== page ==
People > Kandalanu



Kandalānu[pronunciation?], king of Babylonia, from 648 BC to 627 BC.Territory[edit]Kandalanu was king over Babylonia, with exception of the city Nippur. His reign began in 648 B.C. when he was appointed by his overlord King Ashurbanipal of Assyria after the latter had crushed the Babylonian rebellion by Kandalanu’s predecessor, Shamash-shum-ukin.Identity[edit]Because records for this period are imperfect, all authentic records about Kandalanu consist of date formulae and one damaged chronological inscription. [1] In later chronological inscription he is sometimes mentioned but also forgotten, most notably in the Harran inscription that seems to list Babylonian kings of the sixth century. The lack of sources and few information they do give makes it difficult to find out who Kandalanu was. He might have been another son of Esarhaddon or someone of the local elite who stayed loyal to the Assyrians during the rebellion. His name appears to mean some sort of physical deforming, possibly a clubfoot. It’s therefore not unlikely that the king was appointed as some sort of offence to the Babylonians, he might even have been simple minded. [2] It has been discussed that Kandalanu was the Babylonian name of Ashurbanipal.[3] This is not likely as there is no proven parallel in Assyrian history. Examples as Tiglath-Pileser III (reigning over Babylon as "Pulu") and his son Shalmaneser V (reigning over Babylon as "Ululayu") are not based on authentic and official evidence.[4] The chronological text from the reign of Kandalanu indicates that he ruled Babylon after the death of Ashurbanipal and four years into the reign of his son King Ashur-etil-ilani. [5] After a reign twenty one years, Kandalanu died in 627 B.C., and he was succeeded by Nabopolassar after a short interregnum.Notes[edit]Jump up ^ inscription KAV 182 r. 5-7 see also N. Na'aman, ZA 81 1991, p 248-249Jump up ^ G. Frame, Babylonia 689-627 B.C. p. 303-304Jump up ^ notable is ‘S. Zwadzki, the Fall of Assyria’ where Zawadzki argues in favour of this and ‘G. Frame, Babylonia 689-627 B.C’ where Frame argues against it.Jump up ^ Frame, Babylonia 689-627 B.C. p. 303-304Jump up ^ S. Zawadzki admitted that he was wrong because of this inscription in ZA 85 1995 p. 72Preceded byShamash-shum-ukinKing of Babylon648–627 BCSucceeded byNabopolassar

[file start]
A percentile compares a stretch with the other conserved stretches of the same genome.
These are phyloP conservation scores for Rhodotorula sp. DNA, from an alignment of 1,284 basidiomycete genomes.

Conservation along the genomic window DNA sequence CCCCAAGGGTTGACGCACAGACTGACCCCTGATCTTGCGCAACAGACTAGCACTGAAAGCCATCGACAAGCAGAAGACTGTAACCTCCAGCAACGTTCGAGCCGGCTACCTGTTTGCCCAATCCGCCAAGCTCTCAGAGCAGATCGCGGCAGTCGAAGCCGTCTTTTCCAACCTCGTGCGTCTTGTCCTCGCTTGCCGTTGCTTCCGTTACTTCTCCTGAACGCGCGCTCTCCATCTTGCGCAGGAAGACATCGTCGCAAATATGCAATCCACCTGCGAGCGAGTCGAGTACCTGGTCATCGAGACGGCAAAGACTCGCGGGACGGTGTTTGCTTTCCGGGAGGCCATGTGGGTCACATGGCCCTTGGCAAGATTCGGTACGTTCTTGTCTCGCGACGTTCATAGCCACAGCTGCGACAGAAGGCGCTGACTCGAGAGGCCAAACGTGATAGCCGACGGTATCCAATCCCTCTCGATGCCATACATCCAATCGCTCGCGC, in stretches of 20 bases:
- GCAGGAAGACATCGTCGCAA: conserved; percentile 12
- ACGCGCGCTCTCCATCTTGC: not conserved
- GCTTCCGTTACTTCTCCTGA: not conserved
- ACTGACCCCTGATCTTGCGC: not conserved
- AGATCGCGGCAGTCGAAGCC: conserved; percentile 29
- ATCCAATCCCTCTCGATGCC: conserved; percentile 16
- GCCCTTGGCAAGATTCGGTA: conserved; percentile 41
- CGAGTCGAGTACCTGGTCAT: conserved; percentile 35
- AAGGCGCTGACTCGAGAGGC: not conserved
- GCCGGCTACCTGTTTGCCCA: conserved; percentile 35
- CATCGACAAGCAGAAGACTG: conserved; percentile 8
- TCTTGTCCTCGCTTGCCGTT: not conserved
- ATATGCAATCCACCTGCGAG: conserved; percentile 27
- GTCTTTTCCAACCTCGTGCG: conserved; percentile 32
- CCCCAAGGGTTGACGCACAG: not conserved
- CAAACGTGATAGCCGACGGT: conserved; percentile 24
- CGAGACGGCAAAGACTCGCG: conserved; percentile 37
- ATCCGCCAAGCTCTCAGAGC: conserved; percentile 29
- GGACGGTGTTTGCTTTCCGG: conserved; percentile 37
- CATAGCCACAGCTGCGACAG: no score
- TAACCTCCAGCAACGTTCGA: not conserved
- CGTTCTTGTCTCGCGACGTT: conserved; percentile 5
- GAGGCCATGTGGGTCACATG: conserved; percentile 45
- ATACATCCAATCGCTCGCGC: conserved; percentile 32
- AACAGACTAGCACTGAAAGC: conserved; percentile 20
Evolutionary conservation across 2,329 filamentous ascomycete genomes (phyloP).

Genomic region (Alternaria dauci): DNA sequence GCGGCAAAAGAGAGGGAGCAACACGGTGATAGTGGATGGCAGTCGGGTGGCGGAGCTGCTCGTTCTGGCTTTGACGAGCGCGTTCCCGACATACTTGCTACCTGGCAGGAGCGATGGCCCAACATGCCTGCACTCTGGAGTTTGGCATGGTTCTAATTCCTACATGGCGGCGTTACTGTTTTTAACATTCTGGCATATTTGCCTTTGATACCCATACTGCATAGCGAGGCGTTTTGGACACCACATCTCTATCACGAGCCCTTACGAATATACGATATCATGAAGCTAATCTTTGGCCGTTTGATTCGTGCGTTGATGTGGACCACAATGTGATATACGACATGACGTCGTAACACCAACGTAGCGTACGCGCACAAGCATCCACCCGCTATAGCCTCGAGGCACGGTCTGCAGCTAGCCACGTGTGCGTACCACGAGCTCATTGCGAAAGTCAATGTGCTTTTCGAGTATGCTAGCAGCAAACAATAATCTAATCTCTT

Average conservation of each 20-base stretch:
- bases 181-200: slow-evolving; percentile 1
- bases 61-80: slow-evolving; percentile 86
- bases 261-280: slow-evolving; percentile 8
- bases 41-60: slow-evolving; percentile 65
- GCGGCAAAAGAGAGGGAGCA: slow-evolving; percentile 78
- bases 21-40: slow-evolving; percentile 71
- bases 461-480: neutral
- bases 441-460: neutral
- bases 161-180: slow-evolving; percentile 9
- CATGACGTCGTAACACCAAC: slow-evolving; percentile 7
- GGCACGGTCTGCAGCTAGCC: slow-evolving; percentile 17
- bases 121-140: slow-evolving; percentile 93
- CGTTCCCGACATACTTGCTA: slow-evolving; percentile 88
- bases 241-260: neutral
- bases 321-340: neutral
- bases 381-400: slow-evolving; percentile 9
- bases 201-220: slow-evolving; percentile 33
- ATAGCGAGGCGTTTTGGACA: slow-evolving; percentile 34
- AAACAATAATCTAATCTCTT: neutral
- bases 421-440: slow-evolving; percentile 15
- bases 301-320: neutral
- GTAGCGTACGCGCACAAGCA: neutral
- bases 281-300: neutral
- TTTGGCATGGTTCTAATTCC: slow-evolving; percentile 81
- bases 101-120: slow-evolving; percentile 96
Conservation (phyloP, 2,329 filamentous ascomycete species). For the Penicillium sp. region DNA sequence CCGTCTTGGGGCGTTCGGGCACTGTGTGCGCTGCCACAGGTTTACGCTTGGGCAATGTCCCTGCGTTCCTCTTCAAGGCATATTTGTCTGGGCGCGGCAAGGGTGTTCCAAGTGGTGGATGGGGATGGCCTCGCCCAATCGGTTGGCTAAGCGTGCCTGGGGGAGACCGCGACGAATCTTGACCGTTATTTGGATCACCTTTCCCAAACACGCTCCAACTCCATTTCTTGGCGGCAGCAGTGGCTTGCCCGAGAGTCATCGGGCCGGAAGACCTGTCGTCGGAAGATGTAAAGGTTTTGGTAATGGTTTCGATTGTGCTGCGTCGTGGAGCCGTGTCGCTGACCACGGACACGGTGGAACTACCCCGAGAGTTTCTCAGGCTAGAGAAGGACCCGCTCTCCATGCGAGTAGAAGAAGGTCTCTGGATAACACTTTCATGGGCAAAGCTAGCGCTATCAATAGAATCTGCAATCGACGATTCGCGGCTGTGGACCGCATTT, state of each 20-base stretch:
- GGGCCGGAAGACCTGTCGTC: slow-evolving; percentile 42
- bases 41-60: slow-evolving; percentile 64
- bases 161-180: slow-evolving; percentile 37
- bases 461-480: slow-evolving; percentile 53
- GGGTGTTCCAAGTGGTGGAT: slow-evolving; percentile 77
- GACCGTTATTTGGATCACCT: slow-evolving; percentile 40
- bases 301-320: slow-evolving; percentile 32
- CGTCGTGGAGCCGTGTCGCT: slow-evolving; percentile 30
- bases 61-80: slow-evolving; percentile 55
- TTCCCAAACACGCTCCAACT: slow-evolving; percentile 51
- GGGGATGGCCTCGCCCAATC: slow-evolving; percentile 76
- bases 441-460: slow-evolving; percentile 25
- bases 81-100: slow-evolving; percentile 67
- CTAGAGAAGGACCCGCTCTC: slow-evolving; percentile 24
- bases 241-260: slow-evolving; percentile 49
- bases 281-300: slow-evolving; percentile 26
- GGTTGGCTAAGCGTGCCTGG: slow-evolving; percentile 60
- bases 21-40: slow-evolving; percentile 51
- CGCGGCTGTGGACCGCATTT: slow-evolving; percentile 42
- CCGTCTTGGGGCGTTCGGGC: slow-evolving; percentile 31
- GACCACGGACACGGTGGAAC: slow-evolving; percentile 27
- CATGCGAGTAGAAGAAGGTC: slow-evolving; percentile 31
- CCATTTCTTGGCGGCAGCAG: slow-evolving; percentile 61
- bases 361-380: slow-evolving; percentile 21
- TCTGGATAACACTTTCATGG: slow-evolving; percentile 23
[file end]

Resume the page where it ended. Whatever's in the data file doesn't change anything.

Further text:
Sabalico Logo
Sabali Mail Logo
Domain Search Logo
Test Speed Logo
Website On Logo
Code Editor Logo
ASCII Table Logo
HTML Symbols Logo
Emoji Symbols Logo
Encode File Logo
Generator Password Logo
QR Code Generator Logo
Barcode Generator Logo
Online Sign Logo
Dictionary Online Logo
Counter Word Logo
Text Convert Logo
Lorem Ipsum Generator Logo
Sprite Sheet Logo
Resize Image Logo
Image Compress Logo
Image Color Logo
Image Crop Logo
Combine Images Logo
Color Picker Logo
Color Convert Logo
CSS Gradient Logo
To-Do List Logo
Calendar Free Logo
Generator Meme Logo
Word Spinner Logo
Phone Country Logo
Sabalytics Logo
Senty Logo
World Map Logo
SEO Guide Logo
Keyword Tool Logo
What is my IP Logo
My Device Logo
My Browser Logo
My Location Logo
Time Zone Logo
Day Map Logo
My Weather Logo
My Galaxy Logo
The Moon Logo
Periodic Table Logo
rStatistics Logo
Unit Convert Logo
Data Convert Logo
Coordinate Converter Logo
Temperature Convert Logo
2020 Election Logo
Currency Convert Logo
Free Calculator Logo
Finance Calculator Logo
Loan Calculator Logo
Calculator Mortgage Logo
Stock Calculator Logo
Bond Calculator Logo
Tax Calculator Logo
Tip Calculator Logo
Gas Mileage Logo
History of Humanity - History Archive Logo
History of Humanity - History Mysteries Logo
History of Humanity - Ancient Mesopotamia Logo
History of Humanity - Egypt History Logo
History of Humanity - Persian Empire Logo
History of Humanity - Greek History Logo
History of Humanity - Alexander the Great Logo
History of Humanity - Roman History Logo
History of Humanity - Punic Wars Logo
History of Humanity - Golden Age of Piracy Logo
History of Humanity - Revolutionary War Logo
History of Humanity - Mafia History Logo